Yesterday, Presidential Candidate and Occasional Governor Scott Walker took to the pages of the Des Moines Register to pat himself on the back. His arm was not the only thing getting twisted.
Walker opens with one of the standards of the anti-teacher movement-- the story of a fine young teacher who won a first-year-teacher-of-the-year award and was then furloughed at the end of the year.
Why would they get rid of a new teacher like Sampson — especially in
Milwaukee, which was one of the most troubled urban school districts in
the nation? Well, under the old union contracts, the last hired was
In 2011, we changed that broken system in Wisconsin. Today, the
requirements for seniority and tenure are gone. Schools can hire based
on merit and pay based on performance. That means they can keep the best
and the brightest in the classroom
Sigh. First of all, as the husband of an excellent teacher who has just been furloughed because she's the one of the least senior teachers at her district, I think I have a good grasp of just how much that royally sucks. (A lot, is the answer. It sucks with the suckage of a thousand black holes.) But there are three things wrong with Walker's "solution."
First, Sampson (and my wife) didn't lose her job because she was last hired. She lost her job because the state failed to adequately fund her school district, so they decided they'd solve the problem by cutting teaching staff.
Second, the whole empty two-part premise of Walker's solution is the existence of an instrument for measuring which teachers are best and brightest-- and that administrators will use it. But we have no such instrument. VAM and its various forms have been debunked long after the cows came home, ate supper, and turned in for the night. Walker's tiny stack of lost-their-job youngsters is a molehill next to the mountain of tales about excellent teachers whose ratings were crappy.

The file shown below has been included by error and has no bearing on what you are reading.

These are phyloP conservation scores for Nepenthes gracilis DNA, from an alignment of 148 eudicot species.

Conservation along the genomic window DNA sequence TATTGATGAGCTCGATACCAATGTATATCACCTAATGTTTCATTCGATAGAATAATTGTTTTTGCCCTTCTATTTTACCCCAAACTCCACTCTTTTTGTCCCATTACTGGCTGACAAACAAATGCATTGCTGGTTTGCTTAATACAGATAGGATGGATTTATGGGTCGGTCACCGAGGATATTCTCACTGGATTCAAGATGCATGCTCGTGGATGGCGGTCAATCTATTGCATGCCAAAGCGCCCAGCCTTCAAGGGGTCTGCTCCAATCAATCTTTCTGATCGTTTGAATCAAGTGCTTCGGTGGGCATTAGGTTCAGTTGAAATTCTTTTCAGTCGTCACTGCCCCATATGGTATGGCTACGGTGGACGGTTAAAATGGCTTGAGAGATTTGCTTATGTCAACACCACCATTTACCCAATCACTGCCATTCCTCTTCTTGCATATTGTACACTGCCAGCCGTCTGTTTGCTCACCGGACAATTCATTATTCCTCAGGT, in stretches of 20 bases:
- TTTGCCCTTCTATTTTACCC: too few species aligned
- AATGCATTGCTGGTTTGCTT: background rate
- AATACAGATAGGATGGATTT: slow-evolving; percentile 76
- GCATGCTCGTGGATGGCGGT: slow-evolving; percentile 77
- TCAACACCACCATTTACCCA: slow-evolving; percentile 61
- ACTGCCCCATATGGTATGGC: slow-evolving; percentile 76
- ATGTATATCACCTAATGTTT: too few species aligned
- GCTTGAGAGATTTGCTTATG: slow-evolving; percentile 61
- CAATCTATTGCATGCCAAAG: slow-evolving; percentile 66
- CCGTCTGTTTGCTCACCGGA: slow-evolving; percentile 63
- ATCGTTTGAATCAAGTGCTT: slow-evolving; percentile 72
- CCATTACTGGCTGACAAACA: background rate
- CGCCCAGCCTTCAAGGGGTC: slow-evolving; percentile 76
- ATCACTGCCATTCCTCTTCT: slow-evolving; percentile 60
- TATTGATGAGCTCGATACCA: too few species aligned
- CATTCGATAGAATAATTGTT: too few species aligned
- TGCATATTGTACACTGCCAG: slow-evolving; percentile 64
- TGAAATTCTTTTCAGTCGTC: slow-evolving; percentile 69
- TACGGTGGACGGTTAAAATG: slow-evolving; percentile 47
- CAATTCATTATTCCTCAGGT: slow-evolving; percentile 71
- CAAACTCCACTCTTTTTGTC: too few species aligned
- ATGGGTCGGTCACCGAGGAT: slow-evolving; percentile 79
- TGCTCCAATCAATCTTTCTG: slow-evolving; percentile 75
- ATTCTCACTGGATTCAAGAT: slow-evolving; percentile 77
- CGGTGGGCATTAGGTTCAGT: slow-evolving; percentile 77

But of course the efficacy of the measuring stick only matters if someone picks it up. In Walker's universe, teachers can be fired for any reason and paid whatever you feel like paying them. Which means even the best and the brightest can be fired at any time. Which means that--
Third, what good does it tell a young teacher, "Don't worry. You won't be fired just for being the newest," when the next part of that conversation is, "But you could be fired at any time during the entire rest of your career, for any reason. In fact, every raise you get will draw a slightly bigger target on your back. And if you cross the wrong administrator, you'll learn what a (career) killer schedule looks like."
But Walker wants you to know that crushing the unions and destroying teaching as a lifetime profession is totally working. "Scores are going up," he says. "At pretty much the same rate they're going up everywhere else, which is about the same rate they were going up before the current round of reformy foolishness," says anybody who can read the data.
Walker winds up with a plug for choice and local control. As always this is an interesting one-two punch since more choice always seems to equal less local control, because choice is composed of charters that are not controlled by or accountable to the local community. Newark and New Orleans are loaded with choice-ish programs, and yet there is also zero local control.
But mostly Walker wants you to know that he's agin Common Core. This, too, makes an interesting combo with the whole "best and brightest" teacher rating business, since every big teacher-sorting system we have at the moment rests on a big Common Core test. Perhaps Walker is following Chris Christie in demanding that all students be tested on the standards that they are forbidden to be taught.
Walker also supports "moving the money out of Washington," whatever that means. And more vouchers.
It's easy to dismiss Walker as a Koch tool, a bland slice of public-education hating white bread. It's easy to dismiss him until you look around and what he's up against in the GOP. And when we stack him up against the dems-- well, he's more overtly anti-teacher than Hillary, but on choice and charters, I'm not sure I see a heck of a lot of difference between them. This fall's Presidential election is looking worse and worse for public education every day. (Oops-- correction: I mean NEXT fall. It's just that the campaign feels like it's already really in gear.)